Coal Plant Proposal At Issue In Fulton County Superior Court Decision Concluding CO2 Regulated by Clean Air Act Abandoned

The proposal for a new coal power plant in Early County Coal appears to be dead.  Dynegy Inc., the Texas-based energy company that proposed what would’ve been Georgia’s first new coal power plant in 20 years, announced today that it has pulled out of the project. 

From a company press release:

Dynegy Inc. (NYSE:DYN) today announced that it has entered into an agreement with LS Power Associates, L.P. to dissolve the two companies’ development joint venture. Under the terms of the dissolution, Dynegy will acquire exclusive rights, ownership and developmental control of all repowering or expansion opportunities related to its existing portfolio of operating assets. LS Power will acquire full ownership and developmental rights associated with various “greenfield” projects under consideration in Arkansas, Georgia, Iowa, Michigan and Nevada, as well as other power generation and transmission development projects not related to Dynegy’s existing operating portfolio of assets.

The reason?

The development landscape has changed significantly since we agreed to enter into the development joint venture with LS Power in the fall of 2006,” said Bruce A. Williamson, Chairman, President and Chief Executive Officer of Dynegy Inc. “Today, the development of new generation is increasingly marked by barriers to entry including external credit and regulatory factors that make development much more uncertain. In light of these market circumstances, Dynegy has elected to focus development activities and investments around our own portfolio where we control the option to develop and can manage the costs being incurred more closely.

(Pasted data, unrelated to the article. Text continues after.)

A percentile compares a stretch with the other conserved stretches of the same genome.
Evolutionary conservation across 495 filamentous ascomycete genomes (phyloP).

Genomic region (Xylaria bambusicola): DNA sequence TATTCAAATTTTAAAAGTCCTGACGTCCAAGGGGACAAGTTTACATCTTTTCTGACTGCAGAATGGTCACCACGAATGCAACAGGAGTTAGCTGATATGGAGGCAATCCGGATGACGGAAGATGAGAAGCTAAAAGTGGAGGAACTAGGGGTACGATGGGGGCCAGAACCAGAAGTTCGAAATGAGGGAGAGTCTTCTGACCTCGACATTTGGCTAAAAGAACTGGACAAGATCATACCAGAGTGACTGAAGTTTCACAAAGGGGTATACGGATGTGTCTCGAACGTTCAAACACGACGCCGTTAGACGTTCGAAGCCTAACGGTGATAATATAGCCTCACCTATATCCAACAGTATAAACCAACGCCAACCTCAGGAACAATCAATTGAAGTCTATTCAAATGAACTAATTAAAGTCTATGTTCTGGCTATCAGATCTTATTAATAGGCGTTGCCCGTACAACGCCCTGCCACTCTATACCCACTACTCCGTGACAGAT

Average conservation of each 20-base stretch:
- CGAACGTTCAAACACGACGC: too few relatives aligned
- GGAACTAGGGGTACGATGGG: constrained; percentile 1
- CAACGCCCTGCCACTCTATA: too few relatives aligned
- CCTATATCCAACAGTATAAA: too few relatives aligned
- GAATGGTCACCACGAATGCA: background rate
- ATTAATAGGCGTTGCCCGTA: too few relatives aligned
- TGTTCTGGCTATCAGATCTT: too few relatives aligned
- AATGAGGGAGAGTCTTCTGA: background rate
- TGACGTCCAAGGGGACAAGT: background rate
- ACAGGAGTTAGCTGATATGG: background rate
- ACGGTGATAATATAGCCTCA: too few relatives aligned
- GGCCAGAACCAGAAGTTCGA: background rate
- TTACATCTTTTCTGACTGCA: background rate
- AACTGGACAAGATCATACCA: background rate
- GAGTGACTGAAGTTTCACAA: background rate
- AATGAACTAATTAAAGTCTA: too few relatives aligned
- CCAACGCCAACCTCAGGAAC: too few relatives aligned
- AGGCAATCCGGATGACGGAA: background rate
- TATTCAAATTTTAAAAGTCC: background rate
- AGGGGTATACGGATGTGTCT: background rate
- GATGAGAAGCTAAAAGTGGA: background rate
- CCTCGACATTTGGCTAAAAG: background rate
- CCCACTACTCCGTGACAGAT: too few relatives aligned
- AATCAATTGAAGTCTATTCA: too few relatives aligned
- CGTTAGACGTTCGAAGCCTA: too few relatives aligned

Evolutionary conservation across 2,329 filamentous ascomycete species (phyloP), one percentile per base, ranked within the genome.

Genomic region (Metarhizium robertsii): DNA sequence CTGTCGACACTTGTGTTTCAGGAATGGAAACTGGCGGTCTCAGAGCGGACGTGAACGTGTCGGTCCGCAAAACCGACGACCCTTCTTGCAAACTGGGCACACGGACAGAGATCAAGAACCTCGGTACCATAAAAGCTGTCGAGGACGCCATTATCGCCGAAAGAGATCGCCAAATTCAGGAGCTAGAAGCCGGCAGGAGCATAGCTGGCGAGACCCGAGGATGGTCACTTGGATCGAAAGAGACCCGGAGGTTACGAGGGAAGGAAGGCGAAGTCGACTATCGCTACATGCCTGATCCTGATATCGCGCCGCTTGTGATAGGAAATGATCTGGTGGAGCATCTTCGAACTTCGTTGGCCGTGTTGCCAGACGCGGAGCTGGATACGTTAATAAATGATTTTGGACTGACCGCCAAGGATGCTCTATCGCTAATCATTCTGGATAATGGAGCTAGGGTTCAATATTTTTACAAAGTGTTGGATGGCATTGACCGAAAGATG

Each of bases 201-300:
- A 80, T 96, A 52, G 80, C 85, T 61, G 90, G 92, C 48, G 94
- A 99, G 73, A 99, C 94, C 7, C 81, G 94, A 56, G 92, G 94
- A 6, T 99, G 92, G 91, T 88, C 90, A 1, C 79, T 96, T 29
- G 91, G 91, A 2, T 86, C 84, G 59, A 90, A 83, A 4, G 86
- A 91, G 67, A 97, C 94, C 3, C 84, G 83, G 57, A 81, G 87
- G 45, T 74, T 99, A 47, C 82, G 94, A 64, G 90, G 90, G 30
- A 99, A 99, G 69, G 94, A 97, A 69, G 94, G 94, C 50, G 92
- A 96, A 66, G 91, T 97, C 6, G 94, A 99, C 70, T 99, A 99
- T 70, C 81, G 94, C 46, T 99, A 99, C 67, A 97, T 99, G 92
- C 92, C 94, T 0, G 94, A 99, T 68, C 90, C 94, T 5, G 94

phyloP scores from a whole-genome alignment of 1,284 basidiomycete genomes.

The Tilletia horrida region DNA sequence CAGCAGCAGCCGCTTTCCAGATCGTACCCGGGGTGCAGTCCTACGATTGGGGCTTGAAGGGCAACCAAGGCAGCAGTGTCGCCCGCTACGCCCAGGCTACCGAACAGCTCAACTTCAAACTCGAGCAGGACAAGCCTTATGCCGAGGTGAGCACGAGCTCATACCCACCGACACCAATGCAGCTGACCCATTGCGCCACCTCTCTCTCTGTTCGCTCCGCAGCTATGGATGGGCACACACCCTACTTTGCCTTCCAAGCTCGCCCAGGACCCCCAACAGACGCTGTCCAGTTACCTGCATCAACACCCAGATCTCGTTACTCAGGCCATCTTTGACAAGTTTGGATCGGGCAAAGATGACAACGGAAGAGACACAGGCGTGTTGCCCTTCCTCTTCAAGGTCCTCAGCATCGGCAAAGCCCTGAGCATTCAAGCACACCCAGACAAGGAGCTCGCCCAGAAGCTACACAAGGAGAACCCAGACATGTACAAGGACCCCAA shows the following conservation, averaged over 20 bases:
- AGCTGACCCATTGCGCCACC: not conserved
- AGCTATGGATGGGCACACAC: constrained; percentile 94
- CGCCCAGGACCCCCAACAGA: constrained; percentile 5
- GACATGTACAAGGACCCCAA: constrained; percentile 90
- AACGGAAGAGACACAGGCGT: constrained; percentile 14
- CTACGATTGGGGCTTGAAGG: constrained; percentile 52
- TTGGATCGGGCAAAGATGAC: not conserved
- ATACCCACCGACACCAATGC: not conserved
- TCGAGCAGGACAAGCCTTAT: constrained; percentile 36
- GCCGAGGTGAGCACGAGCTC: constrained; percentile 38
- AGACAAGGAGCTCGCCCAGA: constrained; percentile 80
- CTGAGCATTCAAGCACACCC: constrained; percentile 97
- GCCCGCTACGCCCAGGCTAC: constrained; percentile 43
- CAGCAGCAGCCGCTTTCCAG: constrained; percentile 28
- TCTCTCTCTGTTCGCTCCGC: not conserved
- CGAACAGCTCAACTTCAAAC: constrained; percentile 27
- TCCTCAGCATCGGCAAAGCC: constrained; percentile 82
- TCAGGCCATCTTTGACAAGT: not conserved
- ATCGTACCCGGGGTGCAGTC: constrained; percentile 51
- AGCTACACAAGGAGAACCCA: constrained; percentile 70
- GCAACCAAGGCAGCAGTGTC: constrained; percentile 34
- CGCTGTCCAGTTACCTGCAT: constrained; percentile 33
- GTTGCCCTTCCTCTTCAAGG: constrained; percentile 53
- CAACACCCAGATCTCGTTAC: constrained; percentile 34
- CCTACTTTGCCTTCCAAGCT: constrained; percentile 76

Litigation over the proposed coal plant generated national headlines and new law when a Fulton County Superior Court Judge concluded Carbon Dioxide was regulated by the Clean Air Act.  That decision remains on appeal before the Georgia Court of Appeals.  It is unclear how the abandonment of the coal plant proposal will impact the pending litigation.

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  1. […] proposed coal plant was abandoned in early […]

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